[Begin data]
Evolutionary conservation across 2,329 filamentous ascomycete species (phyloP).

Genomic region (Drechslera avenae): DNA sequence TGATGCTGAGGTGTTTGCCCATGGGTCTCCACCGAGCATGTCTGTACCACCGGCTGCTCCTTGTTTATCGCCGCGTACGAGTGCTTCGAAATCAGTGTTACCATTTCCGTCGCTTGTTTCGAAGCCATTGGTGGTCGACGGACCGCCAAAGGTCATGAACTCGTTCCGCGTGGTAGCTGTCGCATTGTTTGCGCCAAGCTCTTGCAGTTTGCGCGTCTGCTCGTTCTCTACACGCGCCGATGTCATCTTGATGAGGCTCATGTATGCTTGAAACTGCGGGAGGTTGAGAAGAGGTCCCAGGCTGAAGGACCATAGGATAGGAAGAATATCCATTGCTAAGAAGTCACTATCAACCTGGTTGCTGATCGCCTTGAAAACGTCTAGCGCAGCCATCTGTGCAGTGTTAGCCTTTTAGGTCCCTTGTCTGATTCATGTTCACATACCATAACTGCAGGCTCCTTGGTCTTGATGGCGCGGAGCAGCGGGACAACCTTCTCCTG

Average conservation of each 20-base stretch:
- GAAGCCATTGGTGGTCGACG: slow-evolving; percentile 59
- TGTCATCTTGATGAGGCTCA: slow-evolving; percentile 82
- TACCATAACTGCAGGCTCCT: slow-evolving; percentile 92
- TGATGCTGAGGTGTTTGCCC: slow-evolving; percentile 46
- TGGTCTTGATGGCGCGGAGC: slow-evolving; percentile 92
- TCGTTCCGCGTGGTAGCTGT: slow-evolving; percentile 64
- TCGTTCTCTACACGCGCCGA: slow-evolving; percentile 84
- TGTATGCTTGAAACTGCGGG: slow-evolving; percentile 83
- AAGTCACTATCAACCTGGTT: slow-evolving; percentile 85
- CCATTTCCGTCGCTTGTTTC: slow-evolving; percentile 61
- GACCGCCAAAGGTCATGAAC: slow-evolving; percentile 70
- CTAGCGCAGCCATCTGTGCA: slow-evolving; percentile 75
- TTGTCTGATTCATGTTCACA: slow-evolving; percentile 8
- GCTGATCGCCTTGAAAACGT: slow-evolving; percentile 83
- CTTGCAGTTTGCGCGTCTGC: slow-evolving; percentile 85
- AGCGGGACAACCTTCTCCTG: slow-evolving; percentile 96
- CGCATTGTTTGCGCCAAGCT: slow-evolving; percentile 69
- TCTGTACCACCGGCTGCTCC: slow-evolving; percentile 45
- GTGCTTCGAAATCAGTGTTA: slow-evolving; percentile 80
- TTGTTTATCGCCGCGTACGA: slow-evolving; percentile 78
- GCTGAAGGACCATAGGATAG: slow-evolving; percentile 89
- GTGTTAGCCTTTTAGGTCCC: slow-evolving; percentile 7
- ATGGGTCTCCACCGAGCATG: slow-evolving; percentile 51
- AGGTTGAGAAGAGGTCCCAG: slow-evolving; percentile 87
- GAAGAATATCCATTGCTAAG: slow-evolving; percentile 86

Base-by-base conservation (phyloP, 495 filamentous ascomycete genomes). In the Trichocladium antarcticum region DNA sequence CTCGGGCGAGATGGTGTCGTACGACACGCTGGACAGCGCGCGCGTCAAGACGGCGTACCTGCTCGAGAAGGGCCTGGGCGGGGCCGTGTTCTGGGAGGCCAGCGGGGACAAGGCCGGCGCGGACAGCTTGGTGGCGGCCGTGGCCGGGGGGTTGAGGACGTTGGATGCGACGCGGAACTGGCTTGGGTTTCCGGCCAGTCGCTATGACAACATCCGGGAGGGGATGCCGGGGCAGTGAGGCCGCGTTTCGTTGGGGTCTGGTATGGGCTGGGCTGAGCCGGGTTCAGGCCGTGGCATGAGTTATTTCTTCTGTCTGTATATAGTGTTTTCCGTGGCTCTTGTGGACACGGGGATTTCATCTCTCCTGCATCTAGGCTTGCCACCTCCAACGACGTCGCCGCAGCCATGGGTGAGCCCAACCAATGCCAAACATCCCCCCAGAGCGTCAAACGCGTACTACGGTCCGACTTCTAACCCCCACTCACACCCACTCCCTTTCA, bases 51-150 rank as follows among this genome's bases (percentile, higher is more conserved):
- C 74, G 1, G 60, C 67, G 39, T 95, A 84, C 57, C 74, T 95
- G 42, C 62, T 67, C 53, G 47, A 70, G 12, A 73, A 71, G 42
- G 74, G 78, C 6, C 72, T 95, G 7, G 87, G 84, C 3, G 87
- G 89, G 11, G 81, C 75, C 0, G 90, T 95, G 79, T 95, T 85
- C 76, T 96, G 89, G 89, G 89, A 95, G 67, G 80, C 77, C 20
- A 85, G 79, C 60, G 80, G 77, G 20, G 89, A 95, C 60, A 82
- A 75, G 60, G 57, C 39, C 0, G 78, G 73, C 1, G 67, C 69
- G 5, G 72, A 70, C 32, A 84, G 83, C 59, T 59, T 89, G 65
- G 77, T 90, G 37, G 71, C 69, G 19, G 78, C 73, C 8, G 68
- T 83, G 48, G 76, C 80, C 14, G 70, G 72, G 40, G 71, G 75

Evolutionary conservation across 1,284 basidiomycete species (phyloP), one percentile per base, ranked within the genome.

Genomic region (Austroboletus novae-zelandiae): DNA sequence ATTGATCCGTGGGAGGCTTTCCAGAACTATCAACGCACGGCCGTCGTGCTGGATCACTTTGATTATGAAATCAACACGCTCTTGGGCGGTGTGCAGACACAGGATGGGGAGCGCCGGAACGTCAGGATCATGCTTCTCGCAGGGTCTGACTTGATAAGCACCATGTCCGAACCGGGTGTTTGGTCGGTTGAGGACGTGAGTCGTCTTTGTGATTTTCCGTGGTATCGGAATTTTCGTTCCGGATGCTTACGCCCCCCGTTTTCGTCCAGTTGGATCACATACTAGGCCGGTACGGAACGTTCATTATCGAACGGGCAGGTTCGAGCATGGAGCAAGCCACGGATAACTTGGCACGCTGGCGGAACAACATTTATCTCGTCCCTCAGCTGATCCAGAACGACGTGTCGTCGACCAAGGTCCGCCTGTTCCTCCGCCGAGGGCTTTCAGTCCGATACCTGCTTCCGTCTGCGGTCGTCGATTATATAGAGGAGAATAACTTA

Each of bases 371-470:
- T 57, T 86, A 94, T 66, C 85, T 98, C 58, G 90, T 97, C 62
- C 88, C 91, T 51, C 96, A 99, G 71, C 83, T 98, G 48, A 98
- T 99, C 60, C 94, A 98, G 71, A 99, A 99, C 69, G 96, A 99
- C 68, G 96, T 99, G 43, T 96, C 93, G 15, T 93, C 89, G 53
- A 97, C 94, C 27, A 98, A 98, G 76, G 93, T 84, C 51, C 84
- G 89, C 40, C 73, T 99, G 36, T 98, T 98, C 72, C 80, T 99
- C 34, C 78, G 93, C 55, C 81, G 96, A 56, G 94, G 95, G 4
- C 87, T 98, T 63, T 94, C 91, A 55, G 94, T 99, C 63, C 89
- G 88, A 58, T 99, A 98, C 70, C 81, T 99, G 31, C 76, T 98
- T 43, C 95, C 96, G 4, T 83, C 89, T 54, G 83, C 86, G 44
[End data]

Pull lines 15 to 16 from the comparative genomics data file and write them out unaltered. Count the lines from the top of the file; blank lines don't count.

- CTAGCGCAGCCATCTGTGCA: slow-evolving; percentile 75
- TTGTCTGATTCATGTTCACA: slow-evolving; percentile 8